Back when Phil Mickelson was a child, he came up with a project for science class that hinted at his future: an experiment measuring which compression golf ball was best in terms of distance and accuracy.
Three decades and three Masters' jackets later, he's busy with an even more ambitious science project: the Mickelson ExxonMobil Teachers Academy. The academy is sort of a summer camp for science teachers, where third, fourth and fifth grade teachers come to learn how to improve their teaching of math and science. So the morning after finishing the British Open, Mr. Mickelson has flown into town for the start of this week's academy at the Liberty Science Center in Jersey City, N.J.
"I've always used math and science in my career," Mr. Mickelson explains over coffee, his conversation laced with references to coefficients, vectors and vortices. "It helps me know what I need to focus on. On putting, for example, at three feet the success rate is about 99%. At four feet it drops off to 88%; at five feet to 75%; at six feet to 62%; and so on.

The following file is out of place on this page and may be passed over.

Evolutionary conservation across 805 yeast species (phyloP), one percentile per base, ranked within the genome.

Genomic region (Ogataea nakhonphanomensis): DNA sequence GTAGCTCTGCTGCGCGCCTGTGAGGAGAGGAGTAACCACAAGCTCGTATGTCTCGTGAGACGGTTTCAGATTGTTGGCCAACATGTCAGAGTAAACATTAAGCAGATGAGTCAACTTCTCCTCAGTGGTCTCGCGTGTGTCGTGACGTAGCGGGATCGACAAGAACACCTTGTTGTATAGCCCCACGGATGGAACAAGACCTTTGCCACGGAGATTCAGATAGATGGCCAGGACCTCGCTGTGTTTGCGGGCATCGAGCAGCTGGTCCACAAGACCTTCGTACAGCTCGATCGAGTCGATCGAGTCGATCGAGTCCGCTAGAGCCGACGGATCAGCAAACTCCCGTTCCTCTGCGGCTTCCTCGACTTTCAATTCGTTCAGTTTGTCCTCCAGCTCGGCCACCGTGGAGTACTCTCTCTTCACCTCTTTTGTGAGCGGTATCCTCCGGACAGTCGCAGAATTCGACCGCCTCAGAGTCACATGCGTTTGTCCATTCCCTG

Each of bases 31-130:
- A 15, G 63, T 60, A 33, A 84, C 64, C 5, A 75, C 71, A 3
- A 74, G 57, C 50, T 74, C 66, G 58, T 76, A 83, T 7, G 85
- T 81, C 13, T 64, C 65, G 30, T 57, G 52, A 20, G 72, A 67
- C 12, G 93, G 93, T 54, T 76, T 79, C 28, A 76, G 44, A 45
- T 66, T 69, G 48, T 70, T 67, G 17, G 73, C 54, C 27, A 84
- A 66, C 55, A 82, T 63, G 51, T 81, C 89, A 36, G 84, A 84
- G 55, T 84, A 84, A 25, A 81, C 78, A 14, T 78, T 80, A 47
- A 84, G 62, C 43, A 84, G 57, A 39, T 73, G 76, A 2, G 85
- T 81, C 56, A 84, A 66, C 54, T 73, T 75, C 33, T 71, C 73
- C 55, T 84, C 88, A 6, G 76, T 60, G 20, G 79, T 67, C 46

"I used to think that companies went overseas for cheap labor. That may be part of it. But I've learned that the larger issue is to attract people who have the engineering and other skills they need."
It's not just Google and Intel and Apple and ExxonMobil that have a hard time finding enough people with these skills. So do the public schools, with the result that, at least in the lower years, the majority of math and science courses are taught by people who never studied the subjects in college. Hence the academy program, which is designed by experts from Math Solutions and the National Science Teachers Association, and which emphasizes the link between these two fields.
JULY 20, 2010
Phil Mickelson's Science Project
by William McGurn
Too bad Mickelson didn't call MSMI.